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Within 90 days they identify vulnerable generators, and schedule their attack for a hot July moment when the grid is operating at high capacity so is most vulnerable to failure.

The hackers covertly disable safety devices and send control signals “which open and close the generator’s rotating circuit breakers in quick succession, using the inertia of the generator itself to force the phase angle between supply and load out of sync,” the report said.

The hackers use an approach known as ‘pivoting,’ which describes the ability to establish chain attacks through multiple compromised machines.

Generators catch fire and engines blow apart; grid operators shut down unaffected facilities until they can figure out what’s going on. As more generators go off line, grid frequency destabilizes causing a cascade of more outages. Some generators are out for up to four weeks.

The report envisions few people are hurt at first, but injury and even death occurring as the outage continues through car accidents and heat stress (especially in nursing homes and hospitals where back-up generators fail). Others become sick from contaminated water or by eating spoiled or improperly cooked food, as a two-week supply of diesel fuel runs out for back-up generators at cold storage facilities.

The report cites possible industrial accidents, riots, looting and arson. Sewage overflows as treatment plants fail.

The economy, of course, takes a beating since most of us rely on electricity to work. Gas stations have no power, so once people run out of fuel they have trouble getting to work. Manufacturing shuts down or operates partially with back-up generators. Maritime port operations are suspended during the power outage, since electricity is needed for loading and unloading container ships.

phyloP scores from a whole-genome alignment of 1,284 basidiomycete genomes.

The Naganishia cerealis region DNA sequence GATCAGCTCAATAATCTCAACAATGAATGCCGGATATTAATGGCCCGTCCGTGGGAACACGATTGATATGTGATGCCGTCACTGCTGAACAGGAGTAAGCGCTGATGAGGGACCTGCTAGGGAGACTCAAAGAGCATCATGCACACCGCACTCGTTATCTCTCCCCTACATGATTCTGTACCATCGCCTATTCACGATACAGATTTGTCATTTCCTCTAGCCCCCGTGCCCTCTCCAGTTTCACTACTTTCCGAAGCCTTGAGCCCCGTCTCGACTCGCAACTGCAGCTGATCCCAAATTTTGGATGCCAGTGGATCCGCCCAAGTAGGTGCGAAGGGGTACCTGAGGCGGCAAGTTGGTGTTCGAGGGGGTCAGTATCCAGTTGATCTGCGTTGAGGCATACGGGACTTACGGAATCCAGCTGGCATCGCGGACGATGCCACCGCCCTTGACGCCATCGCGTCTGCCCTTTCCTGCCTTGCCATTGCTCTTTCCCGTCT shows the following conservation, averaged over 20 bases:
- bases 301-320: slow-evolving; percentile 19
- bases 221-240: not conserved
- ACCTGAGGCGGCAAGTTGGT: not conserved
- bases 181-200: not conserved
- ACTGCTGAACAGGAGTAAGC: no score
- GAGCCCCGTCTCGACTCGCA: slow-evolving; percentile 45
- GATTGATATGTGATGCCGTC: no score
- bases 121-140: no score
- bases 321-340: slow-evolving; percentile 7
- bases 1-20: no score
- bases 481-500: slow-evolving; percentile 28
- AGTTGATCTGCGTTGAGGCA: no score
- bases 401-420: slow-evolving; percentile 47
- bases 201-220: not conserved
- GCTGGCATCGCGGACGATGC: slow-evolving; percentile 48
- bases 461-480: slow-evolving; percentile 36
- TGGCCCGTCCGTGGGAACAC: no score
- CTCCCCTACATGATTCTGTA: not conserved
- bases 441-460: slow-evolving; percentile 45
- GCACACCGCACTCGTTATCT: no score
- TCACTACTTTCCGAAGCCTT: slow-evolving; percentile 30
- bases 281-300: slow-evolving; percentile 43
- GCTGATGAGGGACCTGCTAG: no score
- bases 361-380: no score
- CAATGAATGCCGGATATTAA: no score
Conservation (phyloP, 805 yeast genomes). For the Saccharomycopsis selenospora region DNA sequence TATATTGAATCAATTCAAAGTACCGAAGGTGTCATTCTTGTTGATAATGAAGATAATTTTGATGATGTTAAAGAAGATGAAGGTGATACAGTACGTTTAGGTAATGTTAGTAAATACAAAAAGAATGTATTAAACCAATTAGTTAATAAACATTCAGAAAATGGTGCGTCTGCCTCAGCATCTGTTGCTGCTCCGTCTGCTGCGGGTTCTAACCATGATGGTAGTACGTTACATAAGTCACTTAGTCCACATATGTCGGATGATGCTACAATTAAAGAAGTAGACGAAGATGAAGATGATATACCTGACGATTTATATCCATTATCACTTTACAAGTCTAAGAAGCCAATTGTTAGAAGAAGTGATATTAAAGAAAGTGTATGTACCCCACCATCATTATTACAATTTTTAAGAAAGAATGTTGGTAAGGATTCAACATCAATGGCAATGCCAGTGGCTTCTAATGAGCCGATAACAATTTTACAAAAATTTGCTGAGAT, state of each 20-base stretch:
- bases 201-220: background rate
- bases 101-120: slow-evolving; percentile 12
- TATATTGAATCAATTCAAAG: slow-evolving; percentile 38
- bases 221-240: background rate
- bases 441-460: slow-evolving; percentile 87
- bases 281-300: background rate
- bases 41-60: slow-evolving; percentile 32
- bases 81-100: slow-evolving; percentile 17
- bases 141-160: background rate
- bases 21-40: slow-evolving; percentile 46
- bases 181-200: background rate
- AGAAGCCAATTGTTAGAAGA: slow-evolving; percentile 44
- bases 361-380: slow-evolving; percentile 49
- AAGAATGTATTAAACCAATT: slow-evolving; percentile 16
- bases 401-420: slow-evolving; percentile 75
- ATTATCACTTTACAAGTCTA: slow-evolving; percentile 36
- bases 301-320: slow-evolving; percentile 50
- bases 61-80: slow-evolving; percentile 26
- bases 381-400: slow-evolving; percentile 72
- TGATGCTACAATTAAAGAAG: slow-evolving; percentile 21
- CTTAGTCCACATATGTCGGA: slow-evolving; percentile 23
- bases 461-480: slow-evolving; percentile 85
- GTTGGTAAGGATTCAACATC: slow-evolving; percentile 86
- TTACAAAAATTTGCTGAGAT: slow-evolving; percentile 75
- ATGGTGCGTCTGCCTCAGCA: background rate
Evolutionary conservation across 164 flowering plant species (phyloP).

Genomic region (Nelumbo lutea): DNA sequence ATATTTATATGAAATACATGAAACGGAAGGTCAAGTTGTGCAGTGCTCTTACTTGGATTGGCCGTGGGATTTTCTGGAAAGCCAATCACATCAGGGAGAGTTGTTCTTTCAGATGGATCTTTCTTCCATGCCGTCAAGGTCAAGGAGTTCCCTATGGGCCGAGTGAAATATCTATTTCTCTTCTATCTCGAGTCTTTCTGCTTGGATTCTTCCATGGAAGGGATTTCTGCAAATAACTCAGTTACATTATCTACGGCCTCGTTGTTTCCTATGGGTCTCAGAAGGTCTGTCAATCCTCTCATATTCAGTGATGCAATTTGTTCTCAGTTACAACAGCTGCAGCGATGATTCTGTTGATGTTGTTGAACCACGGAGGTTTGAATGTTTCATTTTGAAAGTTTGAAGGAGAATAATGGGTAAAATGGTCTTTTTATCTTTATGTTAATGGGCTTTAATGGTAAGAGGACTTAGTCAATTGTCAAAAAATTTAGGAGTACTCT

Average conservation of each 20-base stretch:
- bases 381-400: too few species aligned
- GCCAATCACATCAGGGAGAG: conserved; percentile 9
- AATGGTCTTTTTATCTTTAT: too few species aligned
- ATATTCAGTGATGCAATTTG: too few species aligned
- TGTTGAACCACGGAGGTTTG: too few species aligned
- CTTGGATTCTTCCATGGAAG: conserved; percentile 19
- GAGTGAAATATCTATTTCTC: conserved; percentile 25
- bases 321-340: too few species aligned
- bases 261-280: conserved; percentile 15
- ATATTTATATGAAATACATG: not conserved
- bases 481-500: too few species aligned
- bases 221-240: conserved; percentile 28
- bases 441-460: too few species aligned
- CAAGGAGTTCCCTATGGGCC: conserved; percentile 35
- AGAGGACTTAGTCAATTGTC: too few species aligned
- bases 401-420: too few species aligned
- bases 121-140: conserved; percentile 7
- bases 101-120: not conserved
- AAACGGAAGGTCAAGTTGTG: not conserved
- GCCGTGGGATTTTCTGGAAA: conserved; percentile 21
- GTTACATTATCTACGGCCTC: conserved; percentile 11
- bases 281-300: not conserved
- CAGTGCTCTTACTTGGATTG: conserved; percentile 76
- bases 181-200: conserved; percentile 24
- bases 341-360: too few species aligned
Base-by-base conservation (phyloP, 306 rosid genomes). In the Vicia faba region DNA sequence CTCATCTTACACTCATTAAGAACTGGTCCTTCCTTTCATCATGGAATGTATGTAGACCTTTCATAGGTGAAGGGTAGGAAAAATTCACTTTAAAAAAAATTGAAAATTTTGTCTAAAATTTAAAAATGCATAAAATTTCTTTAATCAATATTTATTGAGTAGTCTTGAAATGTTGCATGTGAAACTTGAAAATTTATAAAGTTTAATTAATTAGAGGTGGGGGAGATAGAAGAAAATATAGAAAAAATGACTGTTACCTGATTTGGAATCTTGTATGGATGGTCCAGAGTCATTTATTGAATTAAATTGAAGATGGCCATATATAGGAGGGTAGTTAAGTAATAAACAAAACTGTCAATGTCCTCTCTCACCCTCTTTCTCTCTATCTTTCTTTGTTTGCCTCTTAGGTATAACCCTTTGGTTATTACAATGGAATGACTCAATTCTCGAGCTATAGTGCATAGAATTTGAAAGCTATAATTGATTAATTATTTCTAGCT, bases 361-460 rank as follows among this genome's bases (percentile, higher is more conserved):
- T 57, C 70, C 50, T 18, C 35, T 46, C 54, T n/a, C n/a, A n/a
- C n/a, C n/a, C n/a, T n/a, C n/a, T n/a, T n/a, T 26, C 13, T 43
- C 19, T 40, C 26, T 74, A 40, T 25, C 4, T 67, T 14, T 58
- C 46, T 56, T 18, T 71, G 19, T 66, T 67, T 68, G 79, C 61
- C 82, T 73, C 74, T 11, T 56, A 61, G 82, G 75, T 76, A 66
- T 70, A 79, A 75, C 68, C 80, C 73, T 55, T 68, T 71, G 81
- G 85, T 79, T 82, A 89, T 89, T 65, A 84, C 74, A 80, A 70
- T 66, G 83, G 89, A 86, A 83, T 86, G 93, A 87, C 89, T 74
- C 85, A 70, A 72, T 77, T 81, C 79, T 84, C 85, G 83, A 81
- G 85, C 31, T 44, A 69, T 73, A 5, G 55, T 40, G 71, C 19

In all, the report predicts a 100 percent shock to exports and a 50 percent drop in labor productivity as well as consumption — people can’t get cash or use credit cards to buy food and supplies.

Relief efforts become difficult since cell phone batteries have died and there is no electricity for television or the Internet. Airports, trains and subways are shutdown.

This type of hacking would be so complex, it would take months for engineers and government officials to retrace exactly what happened, and a year to fix all of the damage.

Lloyd’s created the report to prepare insurers for what it described as an “improbable but not impossible” scenario and to evoke debate and discussion. We don’t know if such a dramatic event will happen; we do know that the U.S. government, military and industry are engaged in a counter offensive as hackers consistently try to breach utility computers systems.

For the power industry, the report underscores the push for decentralized energy already under way.

The full report is available here.

About the Author

Elisa Wood | Editor-in-Chief

Elisa Wood is the editor and founder of She is co-founder and former editor of Microgrid Knowledge.